We trust gardai, Google and Michael D – but not the Pope, Jesus or Bono
Published 11/11/2013 | 02:00
And the Irish Independent/ Today FM Behaviour and Attitudes survey shows that politicians – and in particular the Government – are utterly failing to connect with the public, with just one in eight respondents saying they trust the Coalition.
While reasonably healthy levels of trust are vested in charity organisations and judges, support for international business leaders, non-governmental bodies (NGOs) and trade unions is less apparent.
But the survey also finds, unsurprisingly, that Irish banks are the least-trusted institution – just 10pc of people said they had faith in them.
An interesting aspect is that although people trust the President – and believe that politicians who have broken the mould, including Michael D Higgins and Barack Obama, are worthy of trust – they don't believe in the Government.
Just 12pc believe the Fine Gael/Labour Coalition can be trusted – slightly ahead of bankers – with the media "in general" and trade unions both polling at 20pc, with Irish business leaders trusted by 22pc.
Among 20 to 29 year olds, the most trusted institution or group is hospital doctors, trusted by 68pc of those polled, and the least trusted is the Government at 9pc.
Gardai are the most trusted group among 30 to 39 year olds and 40 to 49 year olds, with Irish banks the least trusted.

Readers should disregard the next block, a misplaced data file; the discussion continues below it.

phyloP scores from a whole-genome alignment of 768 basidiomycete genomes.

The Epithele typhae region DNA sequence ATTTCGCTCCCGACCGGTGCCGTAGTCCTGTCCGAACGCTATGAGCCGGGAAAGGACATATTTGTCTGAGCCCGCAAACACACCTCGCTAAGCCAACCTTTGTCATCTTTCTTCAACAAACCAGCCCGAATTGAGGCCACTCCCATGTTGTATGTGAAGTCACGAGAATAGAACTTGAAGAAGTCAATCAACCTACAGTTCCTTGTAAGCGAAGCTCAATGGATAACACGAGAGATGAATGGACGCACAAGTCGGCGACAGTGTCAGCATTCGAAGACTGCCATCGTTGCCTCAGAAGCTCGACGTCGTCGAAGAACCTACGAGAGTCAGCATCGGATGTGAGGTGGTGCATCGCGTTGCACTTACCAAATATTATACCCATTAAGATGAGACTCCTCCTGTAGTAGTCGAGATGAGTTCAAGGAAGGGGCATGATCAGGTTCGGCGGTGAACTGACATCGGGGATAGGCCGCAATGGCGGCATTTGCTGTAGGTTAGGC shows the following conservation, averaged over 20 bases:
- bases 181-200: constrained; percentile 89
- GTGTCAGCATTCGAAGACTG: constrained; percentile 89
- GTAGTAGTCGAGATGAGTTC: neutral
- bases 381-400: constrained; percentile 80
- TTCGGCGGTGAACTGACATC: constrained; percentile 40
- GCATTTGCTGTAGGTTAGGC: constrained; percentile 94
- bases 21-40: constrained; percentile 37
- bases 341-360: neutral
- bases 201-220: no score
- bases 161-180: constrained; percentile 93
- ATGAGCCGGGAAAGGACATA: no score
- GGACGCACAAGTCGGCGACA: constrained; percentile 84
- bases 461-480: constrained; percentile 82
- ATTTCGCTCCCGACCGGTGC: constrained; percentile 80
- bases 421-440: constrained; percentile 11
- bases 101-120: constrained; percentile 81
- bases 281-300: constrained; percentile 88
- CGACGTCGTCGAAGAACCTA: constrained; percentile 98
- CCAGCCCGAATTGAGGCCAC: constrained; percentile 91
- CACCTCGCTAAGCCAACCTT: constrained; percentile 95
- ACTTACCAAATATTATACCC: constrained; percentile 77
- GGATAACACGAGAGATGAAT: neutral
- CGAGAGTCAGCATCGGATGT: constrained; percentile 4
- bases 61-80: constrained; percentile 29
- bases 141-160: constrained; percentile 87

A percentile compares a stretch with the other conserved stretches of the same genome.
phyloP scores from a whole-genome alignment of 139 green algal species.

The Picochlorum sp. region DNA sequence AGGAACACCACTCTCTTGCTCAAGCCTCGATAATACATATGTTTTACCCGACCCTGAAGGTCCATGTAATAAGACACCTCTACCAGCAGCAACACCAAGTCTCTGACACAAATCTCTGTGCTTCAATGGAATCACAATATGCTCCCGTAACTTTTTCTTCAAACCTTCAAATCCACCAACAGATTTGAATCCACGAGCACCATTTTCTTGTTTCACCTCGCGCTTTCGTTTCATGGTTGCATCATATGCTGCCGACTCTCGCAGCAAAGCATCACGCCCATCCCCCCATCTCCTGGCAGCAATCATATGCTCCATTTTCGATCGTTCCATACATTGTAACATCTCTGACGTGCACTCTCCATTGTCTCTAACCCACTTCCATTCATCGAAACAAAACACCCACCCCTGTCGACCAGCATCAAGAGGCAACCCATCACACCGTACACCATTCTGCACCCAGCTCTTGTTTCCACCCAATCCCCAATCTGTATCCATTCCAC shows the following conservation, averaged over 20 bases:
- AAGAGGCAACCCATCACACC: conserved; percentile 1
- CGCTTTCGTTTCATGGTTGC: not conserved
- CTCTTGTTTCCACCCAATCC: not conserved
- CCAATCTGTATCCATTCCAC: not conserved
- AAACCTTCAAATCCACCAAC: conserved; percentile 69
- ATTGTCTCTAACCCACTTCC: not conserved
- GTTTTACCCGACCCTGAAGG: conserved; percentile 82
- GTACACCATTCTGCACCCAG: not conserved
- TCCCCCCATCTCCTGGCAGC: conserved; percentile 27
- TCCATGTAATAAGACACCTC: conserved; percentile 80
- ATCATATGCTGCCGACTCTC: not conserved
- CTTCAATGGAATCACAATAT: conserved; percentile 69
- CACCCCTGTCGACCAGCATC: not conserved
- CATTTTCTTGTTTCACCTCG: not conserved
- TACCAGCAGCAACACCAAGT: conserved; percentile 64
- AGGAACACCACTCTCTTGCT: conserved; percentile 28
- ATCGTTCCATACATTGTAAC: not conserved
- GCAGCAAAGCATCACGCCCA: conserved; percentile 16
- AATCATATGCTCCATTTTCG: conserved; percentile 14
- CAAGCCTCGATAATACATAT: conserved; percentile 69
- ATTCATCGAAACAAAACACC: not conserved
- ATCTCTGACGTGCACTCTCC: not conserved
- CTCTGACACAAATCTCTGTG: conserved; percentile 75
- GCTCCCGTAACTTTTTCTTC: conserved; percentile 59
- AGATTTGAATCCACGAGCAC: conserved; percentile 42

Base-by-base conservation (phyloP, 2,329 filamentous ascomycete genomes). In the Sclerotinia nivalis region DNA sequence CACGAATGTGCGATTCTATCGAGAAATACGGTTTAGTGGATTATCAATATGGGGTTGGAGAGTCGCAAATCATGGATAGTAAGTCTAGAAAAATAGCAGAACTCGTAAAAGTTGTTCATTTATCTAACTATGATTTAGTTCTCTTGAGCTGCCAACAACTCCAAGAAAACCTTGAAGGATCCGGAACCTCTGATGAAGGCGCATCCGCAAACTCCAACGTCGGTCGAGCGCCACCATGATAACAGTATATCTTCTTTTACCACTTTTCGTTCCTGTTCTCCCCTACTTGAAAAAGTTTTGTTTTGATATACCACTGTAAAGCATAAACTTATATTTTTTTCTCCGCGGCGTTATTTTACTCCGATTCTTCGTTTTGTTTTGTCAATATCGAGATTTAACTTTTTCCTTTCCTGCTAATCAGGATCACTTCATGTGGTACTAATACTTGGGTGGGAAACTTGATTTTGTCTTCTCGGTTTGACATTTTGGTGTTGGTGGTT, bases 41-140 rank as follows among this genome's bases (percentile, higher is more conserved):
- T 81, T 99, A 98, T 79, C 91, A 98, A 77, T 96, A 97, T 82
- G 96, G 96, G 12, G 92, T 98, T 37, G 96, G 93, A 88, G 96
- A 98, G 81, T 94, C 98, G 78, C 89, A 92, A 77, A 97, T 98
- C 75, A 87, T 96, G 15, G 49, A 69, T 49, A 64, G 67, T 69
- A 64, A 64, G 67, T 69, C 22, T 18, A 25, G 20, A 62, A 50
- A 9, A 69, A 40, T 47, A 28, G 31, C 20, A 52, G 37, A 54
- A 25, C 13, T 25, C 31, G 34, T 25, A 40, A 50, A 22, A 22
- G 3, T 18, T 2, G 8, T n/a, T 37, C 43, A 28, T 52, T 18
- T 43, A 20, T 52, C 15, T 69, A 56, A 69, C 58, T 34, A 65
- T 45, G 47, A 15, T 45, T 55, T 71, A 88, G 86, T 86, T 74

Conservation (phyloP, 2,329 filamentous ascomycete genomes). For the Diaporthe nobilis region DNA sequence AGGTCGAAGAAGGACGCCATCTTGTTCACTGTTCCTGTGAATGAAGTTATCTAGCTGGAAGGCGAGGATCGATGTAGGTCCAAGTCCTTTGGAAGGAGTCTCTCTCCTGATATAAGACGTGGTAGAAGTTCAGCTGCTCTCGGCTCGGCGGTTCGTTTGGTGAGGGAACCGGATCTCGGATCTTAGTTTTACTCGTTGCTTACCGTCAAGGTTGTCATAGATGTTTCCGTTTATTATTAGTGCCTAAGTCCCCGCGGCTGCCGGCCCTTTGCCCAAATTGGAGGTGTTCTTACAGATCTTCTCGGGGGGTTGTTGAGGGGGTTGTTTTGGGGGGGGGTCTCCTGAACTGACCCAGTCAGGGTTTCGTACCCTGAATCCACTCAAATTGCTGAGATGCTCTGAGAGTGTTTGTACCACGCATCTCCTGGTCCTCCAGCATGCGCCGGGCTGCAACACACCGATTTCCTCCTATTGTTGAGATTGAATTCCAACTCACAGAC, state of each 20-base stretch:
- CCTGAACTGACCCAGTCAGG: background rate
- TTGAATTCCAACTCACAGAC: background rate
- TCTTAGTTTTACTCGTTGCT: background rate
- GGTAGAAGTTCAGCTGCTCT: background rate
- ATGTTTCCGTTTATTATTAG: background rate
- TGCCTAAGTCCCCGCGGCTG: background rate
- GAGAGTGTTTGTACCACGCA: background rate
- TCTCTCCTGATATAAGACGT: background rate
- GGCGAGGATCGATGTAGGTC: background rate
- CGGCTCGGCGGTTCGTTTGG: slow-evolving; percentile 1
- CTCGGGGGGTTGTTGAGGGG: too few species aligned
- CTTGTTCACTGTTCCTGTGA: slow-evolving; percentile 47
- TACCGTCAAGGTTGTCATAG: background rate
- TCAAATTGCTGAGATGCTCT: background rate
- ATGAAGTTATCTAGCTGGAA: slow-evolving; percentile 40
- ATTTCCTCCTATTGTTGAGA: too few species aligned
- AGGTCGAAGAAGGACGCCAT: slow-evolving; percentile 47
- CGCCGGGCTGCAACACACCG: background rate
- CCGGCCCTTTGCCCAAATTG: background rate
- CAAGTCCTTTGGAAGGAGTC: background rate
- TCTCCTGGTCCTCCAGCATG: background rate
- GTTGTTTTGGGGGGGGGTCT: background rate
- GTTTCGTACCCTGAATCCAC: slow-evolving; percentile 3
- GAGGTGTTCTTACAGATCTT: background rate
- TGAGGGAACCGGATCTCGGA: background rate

There's also a difference in attitudes among the sexes, and between Dublin and the rest.
Males aged 30-39 trust gardai and the President, while women favour hospital doctors and gardai.
The poll finds that ground-breaking politicians are seen as suitable role models by 15pc of respondents, followed by sports personalities (10pc), business people including Michael O'Leary (7pc), personal friend/family member (4pc) and musicians including Bono and Bob Geldof, TV personalities and actors – all at 3pc.
Just 1pc said Jesus Christ or Pope Francis were role models.
It also finds that despite the media in general not being trusted, home-grown outlets across print, radio, television and online are considered trustworthy sources of news and information.
Blogs and social media platforms including Twitter and Facebook – where content is less likely to be verified – poll poorly.
Radio stations are the most trusted form of media, according to 83pc of those who responded, followed by RTE (81pc), TV3 (73pc) and Irish newspapers (71pc).
They are followed by Google (76pc) – which offers links to news websites, as opposed to producing content – Sky (65pc) and online news websites such as Broadsheet.ie and thejournal.ie, trusted by 63pc. English newspapers (50pc), magazines "in general" (44pc) and blogs (39pc) make up the remainder.
Surprisingly, advertising (40pc) is more trusted than Twitter (35pc) and Facebook (31pc). However, among the youngest cohort – the 20 to 29 year old grouping – Twitter and Facebook are trusted over advertising and magazines.